The Grand Canal Shoppes have 300 worthwhile chain stores, including Zara, Mango and other popular European brands that are yet to make it Downunder. There are also higher-end boutiques - Gucci, Prada, Chanel, Celine - which seem to inhabit Macau like Starbucks in New York. If haute couture is your thing, the prices here work out about 30 per cent cheaper than other parts of the world. Just don't expect to pick up cheap knock-offs - counterfeit goods are strictly forbidden and next to impossible to come by.
Other non-gambling attractions include the giant panda pavilion in Coloane, a short drive from the strip and the bustling A-Ma temple, where Tao followers have been coming for more than 600 years to attach their prayers to burning incense sticks. Nearby, the spooky ruins of St Pauls Church are a World Heritage Site - the 17th century Gothic facade remains intact and overlooks the city's famous Senado Square.
Children will love the Science Centre and Fishermen's Wharf theme park, but might be less wowed by the Macau Tower - the view from the top is great, but it's a replica of Auckland's Sky Tower, complete with Kiwi lads working at the A.J. Hackett bungee on the viewing platform.
To take full advantage of the city's sights, visit in October and November when the temperature is around 25C and the rain less frequent. During June, July and August heat waves and massive thunderstorms can set in.
Been there, done that
Flight Centre's Stefan Schulzky has experienced Macau and shares his top five must-dos:
* If you arrive at Hong Kong International Airport and are heading straight to Macau, take the ferry straight from the airport across the Pearl River Delta- no need to go into Hong Kong city first.
* Macau is the Las Vegas of the east -take in some of the opulent casinos, you'll recognise all the major names from Las Vegas.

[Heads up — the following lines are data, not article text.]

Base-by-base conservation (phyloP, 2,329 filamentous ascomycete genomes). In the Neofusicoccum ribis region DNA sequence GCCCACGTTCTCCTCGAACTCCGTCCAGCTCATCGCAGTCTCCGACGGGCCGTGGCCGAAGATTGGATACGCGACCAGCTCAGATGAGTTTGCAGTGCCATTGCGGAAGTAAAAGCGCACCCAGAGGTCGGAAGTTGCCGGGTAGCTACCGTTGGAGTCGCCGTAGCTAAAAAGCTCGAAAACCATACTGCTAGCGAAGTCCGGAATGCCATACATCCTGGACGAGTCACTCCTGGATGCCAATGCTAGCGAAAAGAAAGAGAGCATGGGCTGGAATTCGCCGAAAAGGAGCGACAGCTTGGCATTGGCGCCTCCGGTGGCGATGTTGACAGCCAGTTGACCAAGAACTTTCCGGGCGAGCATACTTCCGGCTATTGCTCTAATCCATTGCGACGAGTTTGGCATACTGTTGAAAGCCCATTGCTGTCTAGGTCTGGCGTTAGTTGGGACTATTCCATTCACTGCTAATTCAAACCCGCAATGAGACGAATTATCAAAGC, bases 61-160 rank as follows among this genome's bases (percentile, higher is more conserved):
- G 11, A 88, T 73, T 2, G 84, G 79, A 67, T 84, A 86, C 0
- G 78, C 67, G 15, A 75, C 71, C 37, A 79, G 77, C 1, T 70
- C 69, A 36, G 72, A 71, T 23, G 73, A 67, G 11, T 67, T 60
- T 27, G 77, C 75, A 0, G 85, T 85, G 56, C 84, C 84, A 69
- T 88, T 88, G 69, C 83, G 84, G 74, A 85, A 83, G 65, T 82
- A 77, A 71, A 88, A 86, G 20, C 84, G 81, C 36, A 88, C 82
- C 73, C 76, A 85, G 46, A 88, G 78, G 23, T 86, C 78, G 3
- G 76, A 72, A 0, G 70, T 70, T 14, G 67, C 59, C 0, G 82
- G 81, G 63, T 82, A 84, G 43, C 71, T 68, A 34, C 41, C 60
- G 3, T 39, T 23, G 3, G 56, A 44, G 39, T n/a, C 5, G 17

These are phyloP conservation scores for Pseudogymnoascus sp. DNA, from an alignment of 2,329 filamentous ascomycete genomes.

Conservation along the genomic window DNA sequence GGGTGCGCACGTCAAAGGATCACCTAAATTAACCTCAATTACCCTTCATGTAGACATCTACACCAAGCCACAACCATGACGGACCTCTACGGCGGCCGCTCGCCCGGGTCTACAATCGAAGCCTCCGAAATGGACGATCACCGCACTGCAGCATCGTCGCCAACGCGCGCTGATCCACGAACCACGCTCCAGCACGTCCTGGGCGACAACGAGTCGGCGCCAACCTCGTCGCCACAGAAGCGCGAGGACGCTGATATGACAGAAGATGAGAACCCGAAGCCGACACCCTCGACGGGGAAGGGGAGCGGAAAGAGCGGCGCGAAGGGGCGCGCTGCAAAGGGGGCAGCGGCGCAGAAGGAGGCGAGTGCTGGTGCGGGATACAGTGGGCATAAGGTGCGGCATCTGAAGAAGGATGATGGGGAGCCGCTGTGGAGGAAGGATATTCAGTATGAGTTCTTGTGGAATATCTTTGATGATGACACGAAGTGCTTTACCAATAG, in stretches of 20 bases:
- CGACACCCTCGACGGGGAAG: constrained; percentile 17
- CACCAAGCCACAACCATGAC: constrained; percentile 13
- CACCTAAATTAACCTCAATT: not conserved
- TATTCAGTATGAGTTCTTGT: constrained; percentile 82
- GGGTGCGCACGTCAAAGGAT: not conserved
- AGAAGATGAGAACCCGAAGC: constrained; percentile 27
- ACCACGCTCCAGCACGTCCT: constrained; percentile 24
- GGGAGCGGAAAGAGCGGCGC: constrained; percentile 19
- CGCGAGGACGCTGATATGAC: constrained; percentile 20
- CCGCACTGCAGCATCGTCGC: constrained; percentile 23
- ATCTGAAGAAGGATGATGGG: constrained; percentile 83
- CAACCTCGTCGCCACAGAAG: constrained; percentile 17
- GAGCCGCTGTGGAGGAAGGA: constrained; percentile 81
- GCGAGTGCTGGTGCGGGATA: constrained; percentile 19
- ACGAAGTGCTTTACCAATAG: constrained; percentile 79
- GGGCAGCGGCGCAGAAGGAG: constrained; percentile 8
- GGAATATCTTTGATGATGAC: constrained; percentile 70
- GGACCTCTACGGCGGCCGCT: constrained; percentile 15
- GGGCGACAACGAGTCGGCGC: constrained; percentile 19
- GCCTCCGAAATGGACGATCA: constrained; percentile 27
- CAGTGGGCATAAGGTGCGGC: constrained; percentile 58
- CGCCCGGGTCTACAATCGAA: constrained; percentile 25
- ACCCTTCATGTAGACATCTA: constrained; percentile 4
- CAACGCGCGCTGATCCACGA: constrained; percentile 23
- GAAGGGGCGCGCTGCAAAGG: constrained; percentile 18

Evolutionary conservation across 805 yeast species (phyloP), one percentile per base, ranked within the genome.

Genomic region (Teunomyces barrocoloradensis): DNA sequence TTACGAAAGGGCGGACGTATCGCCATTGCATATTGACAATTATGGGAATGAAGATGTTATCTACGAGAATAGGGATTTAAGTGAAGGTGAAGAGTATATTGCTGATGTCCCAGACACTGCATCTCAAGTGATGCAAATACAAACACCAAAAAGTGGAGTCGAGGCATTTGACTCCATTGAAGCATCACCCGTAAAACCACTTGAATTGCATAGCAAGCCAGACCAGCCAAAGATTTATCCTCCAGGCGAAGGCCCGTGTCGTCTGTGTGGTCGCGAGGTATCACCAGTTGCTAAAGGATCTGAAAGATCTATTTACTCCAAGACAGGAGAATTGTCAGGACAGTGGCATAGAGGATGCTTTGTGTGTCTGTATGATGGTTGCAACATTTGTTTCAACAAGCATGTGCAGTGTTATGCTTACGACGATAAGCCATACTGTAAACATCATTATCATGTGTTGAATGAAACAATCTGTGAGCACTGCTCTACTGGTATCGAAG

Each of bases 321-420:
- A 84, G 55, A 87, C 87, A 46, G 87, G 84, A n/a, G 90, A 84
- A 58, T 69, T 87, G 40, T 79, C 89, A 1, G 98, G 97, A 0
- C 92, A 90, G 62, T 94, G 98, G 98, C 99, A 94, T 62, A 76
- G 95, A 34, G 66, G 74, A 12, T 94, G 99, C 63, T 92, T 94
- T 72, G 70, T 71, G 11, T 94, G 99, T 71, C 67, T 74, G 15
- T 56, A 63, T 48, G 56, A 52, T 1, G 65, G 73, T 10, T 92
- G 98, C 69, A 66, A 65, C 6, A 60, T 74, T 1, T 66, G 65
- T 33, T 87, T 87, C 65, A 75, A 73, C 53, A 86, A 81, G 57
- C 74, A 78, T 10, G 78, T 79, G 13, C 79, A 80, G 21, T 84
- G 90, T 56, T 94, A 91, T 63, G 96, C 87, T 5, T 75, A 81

* Head to the Grand Lisboa Hotel at night for the light show on its dome. Also check out the musical fountain outside the MGM Macau - similar to the one outside the Bellagio in Las Vegas.
* Wander the old part of town and lose yourself in the winding alleys - look out for the Portuguese-inspired buildings.
* Visit the ruins of St Paul's Cathedral - only the facade is still standing. It's an amazing monument to the past of this once Portuguese colony.
* For more information on Macau, contact Stefan Schulzky at Flight Centre on 0800 427 555.
A world away from the giant hotels of Taipa and the Cotai Strip, Portuguese tavernas line narrow lanes and serve traditional treats.
Antonio's is run by a larger-than-life Portuguese expat of the same name, whose service is just as much an attraction as the food. The tiny restaurant has earned two Michelin recommendations and when you try Antonio's crepes suzette, cooked at the table under a brandy-fuelled flame, you will understand why. Try an entree of Queijo de Cabra Gratinado (goat cheese, honey and grain toast), followed by Bacalhau Assado (charcoal-grilled codfish) and Gambas ao Alhinho (garlic-stuffed king prawns).
If you're especially hungry, ask for the African Chicken (fried with coconut and periperi pepper) and wash it down with Portuguese wine. If crepes aren't your thing, there's Serradura (custard) or skip over to Lord Stow's Bakery in Coloane for a famous Macanese egg tart.
The Portuguese came to Macau in the 16th century and ruled the peninsula until 1999, when Macau became a Special Administrative Region of China. Antonio's, Rua Dos Negociantes No. 3, Taipa, ph (853)2899-9998.
Cathay Pacific operates up to 14 direct flights from Auckland to Hong Kong. Most flights connect to the Turbo Jetfoil service to Macau at Hong Kong Airport's Sky Pier, with no need to collect your luggage at Hong Kong airport.
* The Wynn